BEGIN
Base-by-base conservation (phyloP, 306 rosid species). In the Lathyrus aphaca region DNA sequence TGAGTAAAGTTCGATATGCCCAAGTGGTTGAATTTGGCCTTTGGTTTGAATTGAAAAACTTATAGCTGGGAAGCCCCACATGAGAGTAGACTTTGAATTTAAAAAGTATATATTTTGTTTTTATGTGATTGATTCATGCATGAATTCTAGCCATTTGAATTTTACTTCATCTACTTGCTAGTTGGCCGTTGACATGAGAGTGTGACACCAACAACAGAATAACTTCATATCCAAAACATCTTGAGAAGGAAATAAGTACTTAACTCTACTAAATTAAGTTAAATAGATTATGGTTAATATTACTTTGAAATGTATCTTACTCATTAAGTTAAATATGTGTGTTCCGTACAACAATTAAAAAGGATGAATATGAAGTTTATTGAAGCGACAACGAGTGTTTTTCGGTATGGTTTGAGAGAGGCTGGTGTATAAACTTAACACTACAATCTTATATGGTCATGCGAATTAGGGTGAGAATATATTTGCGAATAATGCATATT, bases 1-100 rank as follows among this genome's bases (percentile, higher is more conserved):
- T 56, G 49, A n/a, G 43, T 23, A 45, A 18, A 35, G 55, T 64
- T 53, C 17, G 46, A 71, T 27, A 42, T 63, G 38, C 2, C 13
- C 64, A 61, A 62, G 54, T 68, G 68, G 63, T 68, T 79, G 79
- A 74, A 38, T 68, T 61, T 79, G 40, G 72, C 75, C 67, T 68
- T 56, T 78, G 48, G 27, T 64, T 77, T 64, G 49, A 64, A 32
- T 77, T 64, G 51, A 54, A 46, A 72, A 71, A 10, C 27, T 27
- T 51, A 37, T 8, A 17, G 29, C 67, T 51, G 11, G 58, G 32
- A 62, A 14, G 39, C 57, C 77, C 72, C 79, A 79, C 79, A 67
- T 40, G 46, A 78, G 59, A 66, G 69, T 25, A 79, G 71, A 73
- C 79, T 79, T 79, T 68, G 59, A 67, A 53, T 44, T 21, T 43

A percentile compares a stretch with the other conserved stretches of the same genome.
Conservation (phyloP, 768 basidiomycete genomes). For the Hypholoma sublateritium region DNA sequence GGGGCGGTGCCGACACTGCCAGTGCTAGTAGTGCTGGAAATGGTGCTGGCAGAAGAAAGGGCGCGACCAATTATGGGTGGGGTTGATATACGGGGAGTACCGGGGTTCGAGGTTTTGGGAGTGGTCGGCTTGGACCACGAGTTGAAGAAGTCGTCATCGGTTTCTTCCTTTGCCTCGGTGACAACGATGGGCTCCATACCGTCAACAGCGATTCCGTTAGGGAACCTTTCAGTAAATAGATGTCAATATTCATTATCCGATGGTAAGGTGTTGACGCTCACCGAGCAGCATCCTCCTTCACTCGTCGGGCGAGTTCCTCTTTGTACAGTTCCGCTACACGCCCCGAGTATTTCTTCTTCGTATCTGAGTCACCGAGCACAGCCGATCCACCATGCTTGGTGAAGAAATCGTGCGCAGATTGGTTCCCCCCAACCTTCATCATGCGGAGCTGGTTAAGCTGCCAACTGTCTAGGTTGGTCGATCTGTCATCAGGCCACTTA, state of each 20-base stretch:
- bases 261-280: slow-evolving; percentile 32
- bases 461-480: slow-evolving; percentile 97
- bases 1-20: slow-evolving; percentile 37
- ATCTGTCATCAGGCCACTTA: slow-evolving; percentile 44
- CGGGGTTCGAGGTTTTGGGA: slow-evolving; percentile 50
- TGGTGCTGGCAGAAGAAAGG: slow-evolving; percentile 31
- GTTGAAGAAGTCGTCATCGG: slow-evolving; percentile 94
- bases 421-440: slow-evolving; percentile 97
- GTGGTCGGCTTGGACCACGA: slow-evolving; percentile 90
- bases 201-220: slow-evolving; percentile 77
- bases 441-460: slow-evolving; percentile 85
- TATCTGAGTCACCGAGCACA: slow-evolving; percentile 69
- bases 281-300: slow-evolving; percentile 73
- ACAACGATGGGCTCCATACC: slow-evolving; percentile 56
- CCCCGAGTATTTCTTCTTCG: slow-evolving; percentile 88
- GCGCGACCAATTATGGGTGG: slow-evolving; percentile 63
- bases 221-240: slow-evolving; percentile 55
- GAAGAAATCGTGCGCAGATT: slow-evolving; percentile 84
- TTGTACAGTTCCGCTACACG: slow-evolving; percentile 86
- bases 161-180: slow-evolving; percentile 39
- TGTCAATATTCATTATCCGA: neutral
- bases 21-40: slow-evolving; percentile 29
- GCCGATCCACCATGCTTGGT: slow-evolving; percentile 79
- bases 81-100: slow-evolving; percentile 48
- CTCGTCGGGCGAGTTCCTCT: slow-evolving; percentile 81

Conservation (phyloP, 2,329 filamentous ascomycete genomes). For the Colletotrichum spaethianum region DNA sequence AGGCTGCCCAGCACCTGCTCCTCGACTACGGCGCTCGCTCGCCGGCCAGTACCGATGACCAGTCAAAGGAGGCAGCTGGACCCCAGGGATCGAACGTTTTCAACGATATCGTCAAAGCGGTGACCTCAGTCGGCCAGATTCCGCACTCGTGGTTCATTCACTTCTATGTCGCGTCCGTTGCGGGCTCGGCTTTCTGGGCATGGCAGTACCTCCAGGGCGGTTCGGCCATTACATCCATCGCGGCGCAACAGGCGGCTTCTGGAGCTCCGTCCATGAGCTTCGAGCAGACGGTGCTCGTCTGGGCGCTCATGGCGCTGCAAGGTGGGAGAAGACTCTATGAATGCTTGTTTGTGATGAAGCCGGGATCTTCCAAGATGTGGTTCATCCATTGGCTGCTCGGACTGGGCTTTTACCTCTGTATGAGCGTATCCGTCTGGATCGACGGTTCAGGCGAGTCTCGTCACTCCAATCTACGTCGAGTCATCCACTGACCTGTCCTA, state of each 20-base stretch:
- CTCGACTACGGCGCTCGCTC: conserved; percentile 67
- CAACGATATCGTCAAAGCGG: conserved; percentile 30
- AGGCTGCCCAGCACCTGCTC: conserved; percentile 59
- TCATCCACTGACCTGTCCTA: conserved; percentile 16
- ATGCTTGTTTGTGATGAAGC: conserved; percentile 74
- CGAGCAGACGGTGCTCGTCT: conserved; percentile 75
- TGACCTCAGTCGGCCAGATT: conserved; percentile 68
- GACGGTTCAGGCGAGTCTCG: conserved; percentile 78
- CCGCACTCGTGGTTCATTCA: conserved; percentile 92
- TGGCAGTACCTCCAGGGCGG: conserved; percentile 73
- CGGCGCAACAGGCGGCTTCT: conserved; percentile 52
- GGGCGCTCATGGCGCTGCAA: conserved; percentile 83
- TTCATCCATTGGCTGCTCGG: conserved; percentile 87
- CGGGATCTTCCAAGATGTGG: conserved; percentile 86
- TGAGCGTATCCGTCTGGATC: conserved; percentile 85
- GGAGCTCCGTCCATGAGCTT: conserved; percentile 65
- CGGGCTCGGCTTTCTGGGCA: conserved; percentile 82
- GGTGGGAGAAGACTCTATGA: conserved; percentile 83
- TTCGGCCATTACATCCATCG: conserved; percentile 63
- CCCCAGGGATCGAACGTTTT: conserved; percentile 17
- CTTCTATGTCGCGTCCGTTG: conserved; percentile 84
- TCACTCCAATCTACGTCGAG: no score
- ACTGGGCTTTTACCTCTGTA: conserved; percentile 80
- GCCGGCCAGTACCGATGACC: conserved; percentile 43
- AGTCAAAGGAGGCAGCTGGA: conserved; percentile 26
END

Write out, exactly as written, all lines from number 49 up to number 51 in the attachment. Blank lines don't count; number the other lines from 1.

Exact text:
- TGGCAGTACCTCCAGGGCGG: conserved; percentile 73
- CGGCGCAACAGGCGGCTTCT: conserved; percentile 52
- GGGCGCTCATGGCGCTGCAA: conserved; percentile 83